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MU religious holiday guide intended to inform, not inflame

Friday, February 15, 2013 | 8:24 p.m. CST; updated 4:28 p.m. CST, Saturday, February 16, 2013

COLUMBIA — Contrary to Fox News reports, Wiccan and pagan holidays do not carry the same weight at MU as Christmas and Hanukkah.

A story that surfaced Friday by Joshua Rhett Miller on the Fox News website asserted that MU treats Wiccan and pagan celebrations the same as mainstream holidays, offering students a pass on tests and papers due those days. 

The story declared that an official MU guide on religions suggests accommodating all observers to make it so.

Not true, responded MU. 

Spokesman Christian Basi called the story “sensational reporting.” 

The "Guide to Religions: Major Holidays and Suggested Accommodations" was put together as part of the Chancellor's Diversity Initiative.

An introduction describes the guide "an educational resource for the myriad of religious holy days celebrated at Mizzou."

It lists almost 45 observances that spring from Christian, Jewish, Islamic, Buddhist, Shinto, Hindu, Eastern Orthodox, Sikh and other traditions, as well as Wiccan and pagan practices.

For a number of holidays, the guide suggests adjusting class schedules to avoid important academic deadlines for students on those days.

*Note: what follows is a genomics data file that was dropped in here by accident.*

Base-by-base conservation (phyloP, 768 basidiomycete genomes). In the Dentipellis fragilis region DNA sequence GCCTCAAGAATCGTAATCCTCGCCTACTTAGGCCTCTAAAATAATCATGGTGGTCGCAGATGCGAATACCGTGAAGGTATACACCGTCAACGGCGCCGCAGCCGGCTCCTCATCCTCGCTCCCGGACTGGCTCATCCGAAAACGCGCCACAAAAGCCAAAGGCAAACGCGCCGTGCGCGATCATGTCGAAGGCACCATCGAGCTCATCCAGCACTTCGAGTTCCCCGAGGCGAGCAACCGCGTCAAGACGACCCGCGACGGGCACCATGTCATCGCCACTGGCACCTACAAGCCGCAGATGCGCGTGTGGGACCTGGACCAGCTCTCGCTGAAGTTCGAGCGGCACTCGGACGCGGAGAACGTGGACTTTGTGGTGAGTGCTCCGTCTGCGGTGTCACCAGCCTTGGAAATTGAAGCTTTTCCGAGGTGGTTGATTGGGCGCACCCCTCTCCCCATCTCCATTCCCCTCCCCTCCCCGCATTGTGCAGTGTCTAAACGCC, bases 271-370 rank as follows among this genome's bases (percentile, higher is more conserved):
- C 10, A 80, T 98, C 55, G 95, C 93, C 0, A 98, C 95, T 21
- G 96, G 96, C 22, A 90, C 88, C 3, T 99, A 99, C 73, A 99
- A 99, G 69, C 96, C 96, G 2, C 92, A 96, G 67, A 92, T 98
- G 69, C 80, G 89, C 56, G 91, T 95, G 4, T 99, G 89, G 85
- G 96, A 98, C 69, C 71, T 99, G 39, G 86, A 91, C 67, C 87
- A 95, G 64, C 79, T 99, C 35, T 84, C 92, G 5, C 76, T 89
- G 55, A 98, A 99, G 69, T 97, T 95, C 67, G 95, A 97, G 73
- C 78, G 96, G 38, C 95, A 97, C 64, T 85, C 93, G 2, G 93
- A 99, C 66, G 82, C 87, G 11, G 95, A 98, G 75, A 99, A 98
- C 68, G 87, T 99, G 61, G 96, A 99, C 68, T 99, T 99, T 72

No such recommendation is proposed for Wiccan or pagan holidays, such as winter solstice, spring equinox, May Day and Candlemas.

Basi said the guide is just another resource for people interested in learning about other cultures. MU is "not pushing the guide or the holidays on anyone."

“The guide is informational to help faculty, staff and students know about the different customs and traditions of multiple religious groups,” Basi said.

Noor Azizan-Gardner, chief diversity officer for the university, said, “The accommodations are for people in those respective belief systems, not for everybody.”

She said the Diversity Office acknowledges all requests to add holidays to the guide but passes no judgment. The office consults with religious scholars to compile the information in the listings.

The story originated as a post by Christopher White, a graduate student in journalism at MU. He wrote a piece Feb. 12 for The College Fix — a website branded, “your daily dose of right-minded campus news.”

(Note: White was the author of three stories during a class held over the past winter break at the Columbia Missourian.)

He argued in his Feb. 12 post that listing the holiday dates in the MU religions guide implies consideration should be given to all when creating class schedules.

“It’s an underlying suggestion that [teachers] should not do projects on those days, coercing them into abiding by the guidelines,” he said on Friday.

White said he felt slighted that Fox News did not acknowledge his article.

“To see them take it and write their own story, not link to mine, I thought it was a little bizarre,” he said.

MU has at least 30 religious organizations to serve the student population and Columbia has more than 100 places of worship off-campus.

"We are proud of the diversity on this campus," Basi said. "We have students from over 120 different countries, from every state and from many different cultures and backgrounds."

Supervising editor is Jeanne Abbott.


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